Virginia Louise Leak was born in Iowa City, Iowa, on June 28, 1940. She was the second daughter of Arthur and Irene Leak. The family moved to Dallas when Louise was 5. There were two and a half years age difference between Louise and her older sister, but Jane said the two were quite different during childhood.
“I don’t know where her art ability came from; I couldn’t draw a straight line with a ruler!” Myers said. “She was always drawing while I was climbing trees.”
Myers recalled that she and her sister endured attending Catholic grade school together.
“We were told we were going to hell because we were not Catholic,” she said, “and we believed it!”
While her sister attended the University of Texas, Leak was an honor student at Highland Park High School before attending Lindenwood College near St. Louis and earning her bachelor’s degree. She later received her MFA from UCLA and established herself in the Los Angeles area.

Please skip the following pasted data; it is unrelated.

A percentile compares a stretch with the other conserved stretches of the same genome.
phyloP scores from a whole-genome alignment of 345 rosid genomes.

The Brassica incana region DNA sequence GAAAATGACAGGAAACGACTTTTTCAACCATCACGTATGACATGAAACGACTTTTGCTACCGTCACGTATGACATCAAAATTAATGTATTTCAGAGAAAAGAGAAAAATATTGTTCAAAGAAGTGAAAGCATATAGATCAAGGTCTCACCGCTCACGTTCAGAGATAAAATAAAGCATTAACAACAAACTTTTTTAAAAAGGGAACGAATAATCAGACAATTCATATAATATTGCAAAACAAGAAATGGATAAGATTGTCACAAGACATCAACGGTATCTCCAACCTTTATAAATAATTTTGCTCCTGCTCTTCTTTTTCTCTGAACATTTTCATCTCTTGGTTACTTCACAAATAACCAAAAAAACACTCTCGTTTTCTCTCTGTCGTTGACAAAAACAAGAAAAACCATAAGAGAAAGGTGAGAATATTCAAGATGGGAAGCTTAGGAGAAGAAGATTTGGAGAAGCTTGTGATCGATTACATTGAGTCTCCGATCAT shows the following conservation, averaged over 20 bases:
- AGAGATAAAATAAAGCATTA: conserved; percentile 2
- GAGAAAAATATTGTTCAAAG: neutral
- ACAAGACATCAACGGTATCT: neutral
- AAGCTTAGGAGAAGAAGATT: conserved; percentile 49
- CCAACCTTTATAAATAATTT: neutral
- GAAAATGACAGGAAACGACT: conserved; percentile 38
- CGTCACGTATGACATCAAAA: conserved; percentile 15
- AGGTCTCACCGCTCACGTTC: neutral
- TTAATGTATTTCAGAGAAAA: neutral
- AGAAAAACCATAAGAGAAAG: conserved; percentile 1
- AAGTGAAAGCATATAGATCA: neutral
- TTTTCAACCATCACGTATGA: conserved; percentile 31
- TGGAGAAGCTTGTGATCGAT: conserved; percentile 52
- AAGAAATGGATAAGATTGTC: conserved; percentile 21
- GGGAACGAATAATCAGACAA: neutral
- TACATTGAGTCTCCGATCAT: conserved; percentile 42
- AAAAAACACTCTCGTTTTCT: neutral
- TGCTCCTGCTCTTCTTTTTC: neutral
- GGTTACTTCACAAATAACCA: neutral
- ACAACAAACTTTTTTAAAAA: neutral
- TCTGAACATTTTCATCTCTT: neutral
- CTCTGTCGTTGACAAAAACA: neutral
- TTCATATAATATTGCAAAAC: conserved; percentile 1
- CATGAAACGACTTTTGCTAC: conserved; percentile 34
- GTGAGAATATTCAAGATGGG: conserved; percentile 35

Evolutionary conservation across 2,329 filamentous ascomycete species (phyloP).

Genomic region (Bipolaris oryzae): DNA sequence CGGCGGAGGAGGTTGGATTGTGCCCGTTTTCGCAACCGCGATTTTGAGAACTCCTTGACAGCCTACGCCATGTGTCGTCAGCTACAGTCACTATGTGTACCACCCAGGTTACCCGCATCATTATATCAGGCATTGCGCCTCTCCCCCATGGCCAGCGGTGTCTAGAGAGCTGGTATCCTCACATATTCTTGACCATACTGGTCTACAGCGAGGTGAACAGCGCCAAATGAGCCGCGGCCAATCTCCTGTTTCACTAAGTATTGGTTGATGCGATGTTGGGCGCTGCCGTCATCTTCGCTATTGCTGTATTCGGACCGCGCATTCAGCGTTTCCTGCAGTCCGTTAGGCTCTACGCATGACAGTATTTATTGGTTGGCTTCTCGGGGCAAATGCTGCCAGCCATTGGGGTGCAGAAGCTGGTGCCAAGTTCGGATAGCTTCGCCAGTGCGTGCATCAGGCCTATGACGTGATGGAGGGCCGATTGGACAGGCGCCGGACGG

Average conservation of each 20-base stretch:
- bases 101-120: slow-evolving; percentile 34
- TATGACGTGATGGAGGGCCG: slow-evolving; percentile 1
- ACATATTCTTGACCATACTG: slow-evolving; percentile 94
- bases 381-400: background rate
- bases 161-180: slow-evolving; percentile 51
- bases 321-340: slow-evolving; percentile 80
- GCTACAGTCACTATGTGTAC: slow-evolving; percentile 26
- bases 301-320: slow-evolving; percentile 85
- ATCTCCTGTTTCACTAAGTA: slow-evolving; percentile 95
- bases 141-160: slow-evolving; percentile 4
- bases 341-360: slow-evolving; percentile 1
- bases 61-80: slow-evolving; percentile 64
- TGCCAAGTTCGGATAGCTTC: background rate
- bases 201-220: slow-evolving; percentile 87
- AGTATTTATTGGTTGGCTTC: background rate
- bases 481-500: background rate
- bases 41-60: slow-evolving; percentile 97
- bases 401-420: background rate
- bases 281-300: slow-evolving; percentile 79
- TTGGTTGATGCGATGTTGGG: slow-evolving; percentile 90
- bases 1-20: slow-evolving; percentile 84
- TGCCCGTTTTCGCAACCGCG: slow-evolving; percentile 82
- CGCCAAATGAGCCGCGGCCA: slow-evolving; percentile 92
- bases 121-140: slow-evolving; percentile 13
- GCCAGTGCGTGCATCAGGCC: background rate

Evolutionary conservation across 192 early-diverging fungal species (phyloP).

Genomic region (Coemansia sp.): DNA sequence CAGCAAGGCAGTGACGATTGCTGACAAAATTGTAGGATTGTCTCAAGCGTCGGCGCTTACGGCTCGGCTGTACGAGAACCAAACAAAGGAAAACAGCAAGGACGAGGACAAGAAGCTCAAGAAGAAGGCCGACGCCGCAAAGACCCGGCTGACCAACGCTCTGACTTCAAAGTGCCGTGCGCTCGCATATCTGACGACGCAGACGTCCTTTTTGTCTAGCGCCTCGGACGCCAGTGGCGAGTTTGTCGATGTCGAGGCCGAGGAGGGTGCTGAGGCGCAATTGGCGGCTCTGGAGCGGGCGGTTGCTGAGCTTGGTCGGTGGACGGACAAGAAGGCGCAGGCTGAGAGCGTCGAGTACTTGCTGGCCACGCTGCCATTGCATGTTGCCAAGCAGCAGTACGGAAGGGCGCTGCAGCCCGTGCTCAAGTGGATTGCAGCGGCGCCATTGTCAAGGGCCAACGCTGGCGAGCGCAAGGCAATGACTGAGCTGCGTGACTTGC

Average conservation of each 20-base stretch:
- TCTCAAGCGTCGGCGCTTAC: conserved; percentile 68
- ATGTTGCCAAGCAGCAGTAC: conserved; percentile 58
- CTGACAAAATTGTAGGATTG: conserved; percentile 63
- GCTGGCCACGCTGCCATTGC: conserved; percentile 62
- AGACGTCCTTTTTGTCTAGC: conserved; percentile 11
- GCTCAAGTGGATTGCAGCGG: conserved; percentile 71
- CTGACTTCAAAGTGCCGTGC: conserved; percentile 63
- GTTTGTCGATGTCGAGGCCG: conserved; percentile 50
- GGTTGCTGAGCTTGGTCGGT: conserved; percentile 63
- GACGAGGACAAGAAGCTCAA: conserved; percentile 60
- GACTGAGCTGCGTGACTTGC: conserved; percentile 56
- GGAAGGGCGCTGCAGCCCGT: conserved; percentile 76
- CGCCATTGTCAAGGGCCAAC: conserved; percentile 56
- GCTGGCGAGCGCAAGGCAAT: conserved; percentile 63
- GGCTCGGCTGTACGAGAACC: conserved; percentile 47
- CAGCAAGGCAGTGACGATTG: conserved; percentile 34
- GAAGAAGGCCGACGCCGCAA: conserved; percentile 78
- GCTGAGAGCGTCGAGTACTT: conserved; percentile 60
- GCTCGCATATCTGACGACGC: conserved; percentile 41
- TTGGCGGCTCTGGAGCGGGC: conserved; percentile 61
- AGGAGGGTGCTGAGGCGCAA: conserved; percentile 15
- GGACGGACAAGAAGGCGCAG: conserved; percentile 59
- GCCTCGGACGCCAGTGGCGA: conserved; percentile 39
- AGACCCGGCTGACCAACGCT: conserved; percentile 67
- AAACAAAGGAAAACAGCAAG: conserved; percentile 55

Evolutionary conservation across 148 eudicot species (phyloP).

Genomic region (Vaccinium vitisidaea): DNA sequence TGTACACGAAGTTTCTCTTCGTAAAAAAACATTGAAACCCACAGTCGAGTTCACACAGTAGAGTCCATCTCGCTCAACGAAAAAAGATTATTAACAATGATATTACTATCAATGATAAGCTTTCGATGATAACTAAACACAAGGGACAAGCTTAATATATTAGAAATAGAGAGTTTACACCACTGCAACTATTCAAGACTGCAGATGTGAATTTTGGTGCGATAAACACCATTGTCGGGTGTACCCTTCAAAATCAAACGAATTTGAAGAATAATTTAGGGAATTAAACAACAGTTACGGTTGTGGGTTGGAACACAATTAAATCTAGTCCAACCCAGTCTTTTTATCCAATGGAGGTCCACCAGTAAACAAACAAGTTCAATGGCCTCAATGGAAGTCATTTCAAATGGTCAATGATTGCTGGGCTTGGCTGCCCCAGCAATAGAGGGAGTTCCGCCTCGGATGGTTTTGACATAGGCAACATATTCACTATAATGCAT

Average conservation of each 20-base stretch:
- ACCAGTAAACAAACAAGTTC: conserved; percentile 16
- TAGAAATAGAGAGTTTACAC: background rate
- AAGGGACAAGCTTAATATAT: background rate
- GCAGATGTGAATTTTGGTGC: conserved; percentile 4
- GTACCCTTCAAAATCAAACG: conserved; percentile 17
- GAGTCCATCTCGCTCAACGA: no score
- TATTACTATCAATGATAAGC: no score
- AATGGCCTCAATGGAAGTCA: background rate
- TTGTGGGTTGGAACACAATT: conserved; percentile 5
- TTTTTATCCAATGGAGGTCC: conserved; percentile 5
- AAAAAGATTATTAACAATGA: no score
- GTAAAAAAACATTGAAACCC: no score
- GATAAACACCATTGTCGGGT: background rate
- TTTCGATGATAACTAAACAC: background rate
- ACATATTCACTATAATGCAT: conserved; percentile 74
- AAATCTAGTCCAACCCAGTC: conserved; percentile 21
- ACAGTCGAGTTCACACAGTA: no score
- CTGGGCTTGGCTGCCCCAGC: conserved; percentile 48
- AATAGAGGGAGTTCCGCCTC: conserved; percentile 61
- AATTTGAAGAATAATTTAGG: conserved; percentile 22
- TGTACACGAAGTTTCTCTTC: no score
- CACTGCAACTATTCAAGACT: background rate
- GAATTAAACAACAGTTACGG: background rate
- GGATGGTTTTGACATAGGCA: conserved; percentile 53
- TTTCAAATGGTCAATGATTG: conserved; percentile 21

“She had a lot of exhibits,” Myers said. “I remember going to an exhibit of hers at UCLA. They still have some of her work there.”
Last year, Myers wanted to learn more about her late sister, so she traveled to Lindenwood College in Missouri and met Leak’s former art professor, John Wehmer.
The 90-year-old Wehmer arranged for Myers to visit the college’s library to view etchings done by Leak as a student.
“One of the curators told me ‘I’m going through her collection now and getting ready to do a retrospective. Her work was so dynamic and it really spoke to me,'” Myers said.
Today, Myers has a fuller appreciation of her sister’s artistic ability and her vast body of work.